An eye for an eye.

Here’s the narrative of the Sunni-Shi’a conflict in the Middle East as seen through Saudi Arabian eyes.[1] Back in the day, as my students often refer to any historical event that occurred before the latest installment of “The Dark Knight,” the dispute over who should lead the Faithful divided Islam into Shi’ites and Sunnis. Over many years, the two different schools of thought pretty much learned to live with one another. Later still, most people stopped caring about the argument in any concrete way. For fifty years in the middle of the 20th Century conflict turned on rivalries between conservative monarchical (and pro-Western) regimes like Saudi Arabia and Iran, and revolutionary, “democratic” (and pro-Soviet) regimes like Syria and Egypt. Still, that did not mean that particular religious identity had ceased to matter to people, just that they wouldn’t fight over it. Then came the Iranian Revolution of 1979. Not only did the Iranian ayatollahs overthrow the Shah, they also claimed the right to lead all of the “ummah,” and they attacked the conservative monarchies that had once been Iran’s partners. The Sunni countries, led by Saudi Arabia, weren’t taking this pretentious claim lying down: they counter-attacked by questioning the ayatollahs. Political conflicts began to activate the long-dormant conflict between sects.

Then, in 2003, the United States attacked Iraq. The American invasion overthrew the established order (a Sunni minority ruling a Shi’ite majority), then, first, Al Qaeda in Mesopotamia and, then ISIS arose out of the conflict. From 2011 on, the civil war in Syria turned up the flame under the Sunni-Shi’a struggle.   The Iranians backed the Assad regime in Syria and the Shi’ite state in Iraq. Now, the Iranians have supported (fomented) trouble in Yemen by the Houthis. This has finally alarmed the ever-patient Saudis: “Until this war, there has been a sense that Iran was encircling Saudi Arabia, [and] that this Shi’ite revival is occurring at the expense of Sunnis.” With the outbreak of fighting in Yemen, however, “It was no longer a Shi’ite crescent, but a Shi’ite circle.” The Middle East has been engulfed in violence as a result of the immoderation of Iran.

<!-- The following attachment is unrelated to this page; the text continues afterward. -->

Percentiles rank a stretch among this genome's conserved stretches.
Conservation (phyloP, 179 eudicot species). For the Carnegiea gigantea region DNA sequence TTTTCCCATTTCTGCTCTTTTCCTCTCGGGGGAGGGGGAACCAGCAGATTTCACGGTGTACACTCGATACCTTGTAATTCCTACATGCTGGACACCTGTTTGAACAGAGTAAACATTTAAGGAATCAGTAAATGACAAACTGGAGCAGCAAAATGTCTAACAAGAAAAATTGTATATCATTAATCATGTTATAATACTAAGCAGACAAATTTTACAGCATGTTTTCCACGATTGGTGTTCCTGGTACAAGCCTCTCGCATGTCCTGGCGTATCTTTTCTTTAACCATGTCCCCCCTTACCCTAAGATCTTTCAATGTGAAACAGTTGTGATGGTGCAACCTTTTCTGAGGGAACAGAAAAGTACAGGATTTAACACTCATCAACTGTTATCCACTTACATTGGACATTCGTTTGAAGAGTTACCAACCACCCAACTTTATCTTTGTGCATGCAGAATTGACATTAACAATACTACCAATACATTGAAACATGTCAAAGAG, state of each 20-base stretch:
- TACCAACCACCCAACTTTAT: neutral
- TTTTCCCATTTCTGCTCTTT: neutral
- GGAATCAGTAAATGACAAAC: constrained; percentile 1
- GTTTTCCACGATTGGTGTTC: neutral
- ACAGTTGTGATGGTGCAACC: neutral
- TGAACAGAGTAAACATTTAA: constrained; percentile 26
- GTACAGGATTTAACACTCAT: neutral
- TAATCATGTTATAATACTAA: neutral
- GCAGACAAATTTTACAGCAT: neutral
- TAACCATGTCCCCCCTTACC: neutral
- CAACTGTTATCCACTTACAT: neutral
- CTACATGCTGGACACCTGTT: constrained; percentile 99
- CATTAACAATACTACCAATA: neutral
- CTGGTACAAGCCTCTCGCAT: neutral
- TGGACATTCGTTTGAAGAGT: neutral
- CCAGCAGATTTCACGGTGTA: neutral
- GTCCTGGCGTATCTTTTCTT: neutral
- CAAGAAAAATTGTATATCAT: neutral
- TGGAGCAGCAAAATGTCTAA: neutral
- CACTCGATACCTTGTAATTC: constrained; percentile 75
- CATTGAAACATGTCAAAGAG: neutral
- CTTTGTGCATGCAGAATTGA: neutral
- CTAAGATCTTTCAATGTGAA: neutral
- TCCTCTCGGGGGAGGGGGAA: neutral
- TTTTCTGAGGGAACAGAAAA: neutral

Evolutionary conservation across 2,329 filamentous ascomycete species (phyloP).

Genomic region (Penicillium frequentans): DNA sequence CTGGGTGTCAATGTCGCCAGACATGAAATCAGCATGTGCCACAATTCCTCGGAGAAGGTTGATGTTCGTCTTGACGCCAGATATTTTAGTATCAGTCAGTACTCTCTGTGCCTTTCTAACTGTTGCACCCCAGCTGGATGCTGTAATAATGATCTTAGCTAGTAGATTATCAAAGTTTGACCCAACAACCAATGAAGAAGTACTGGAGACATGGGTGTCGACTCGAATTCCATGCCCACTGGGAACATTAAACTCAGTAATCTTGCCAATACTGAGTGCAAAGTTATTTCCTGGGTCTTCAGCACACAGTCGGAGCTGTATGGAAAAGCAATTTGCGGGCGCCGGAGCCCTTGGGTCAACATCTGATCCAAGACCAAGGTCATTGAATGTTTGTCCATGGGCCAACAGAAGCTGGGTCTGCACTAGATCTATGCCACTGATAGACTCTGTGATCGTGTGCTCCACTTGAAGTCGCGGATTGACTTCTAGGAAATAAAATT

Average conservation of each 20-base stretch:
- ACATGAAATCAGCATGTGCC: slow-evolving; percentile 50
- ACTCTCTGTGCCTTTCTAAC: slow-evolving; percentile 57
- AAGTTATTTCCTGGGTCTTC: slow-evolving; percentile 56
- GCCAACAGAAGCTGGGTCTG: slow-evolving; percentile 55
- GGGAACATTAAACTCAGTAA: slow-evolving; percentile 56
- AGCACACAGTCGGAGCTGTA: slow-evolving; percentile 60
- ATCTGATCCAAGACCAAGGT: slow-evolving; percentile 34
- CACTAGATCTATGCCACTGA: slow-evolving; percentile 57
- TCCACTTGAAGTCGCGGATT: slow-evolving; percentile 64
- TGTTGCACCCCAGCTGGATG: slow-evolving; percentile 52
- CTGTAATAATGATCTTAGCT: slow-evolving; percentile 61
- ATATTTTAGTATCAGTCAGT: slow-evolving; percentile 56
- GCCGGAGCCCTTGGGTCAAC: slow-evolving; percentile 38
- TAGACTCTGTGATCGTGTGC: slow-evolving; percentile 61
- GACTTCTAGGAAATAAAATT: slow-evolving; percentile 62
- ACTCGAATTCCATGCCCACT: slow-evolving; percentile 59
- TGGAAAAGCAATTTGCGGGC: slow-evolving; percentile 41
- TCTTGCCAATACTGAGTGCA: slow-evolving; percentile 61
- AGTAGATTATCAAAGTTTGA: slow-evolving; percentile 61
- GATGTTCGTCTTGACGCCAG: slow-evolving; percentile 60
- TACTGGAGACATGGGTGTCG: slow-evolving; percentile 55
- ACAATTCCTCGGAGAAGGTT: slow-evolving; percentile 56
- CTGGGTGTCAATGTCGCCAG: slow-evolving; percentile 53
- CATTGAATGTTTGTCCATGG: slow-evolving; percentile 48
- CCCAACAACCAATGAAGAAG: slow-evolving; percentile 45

What gets left out of this narrative? The most obvious thing is that Iraq attacked Iran at the start of the Iranian Revolution. In the long (1980-1988) war that followed, Saudi Arabia and Kuwait financed much of the Iraqi war effort. Iran had done little beyond rhetoric at this point to threaten either “revolutionary” Iraq or the conservative monarchies. It looks more like trying to profiteer off a weakened Iran on the part of Iraq and then an attempt to fend off the consequences of an ill-considered adventure by Iraq on the part of the Saudis.

A second thing to consider is that Saudi Arabia’s sponsorship of Wahhabism, a conservative brand of Sunni Islam, did not arise as a response to a challenge from Shi’ite Iran. Rather, the Saudi monarchy and Wahhabism have been long-term allies. The oil shocks of 1973 and 1979 vastly enriched Saudi Arabia.[2] The wealth sucked out of Western countries allowed the Saudis to embark on a vast Wahhabist propaganda/proselytization campaign in many areas of the Muslim world.[3] That propaganda described non-Wahhabi Muslims as “apostates.”

All narrative demands simplification as a means to clarity. Some narrative simplification can be carried too far in the service of political advocacy. Doubtless this page is a case in point.

[1] Yaroslav Trofimov, “Sunni-Shi’ite Conflict Is More Political Than Religious,” WSJ, 15 May 2015.

[2] See: https://en.wikipedia.org/wiki/Wahhabism#Afghanistan_jihad

[3] Including northern Nigeria, where Wahhabists opposed the local brand of Sufi Islam. Out of this struggle and from the many failings of the Nigerian state, emerged Boko Haram.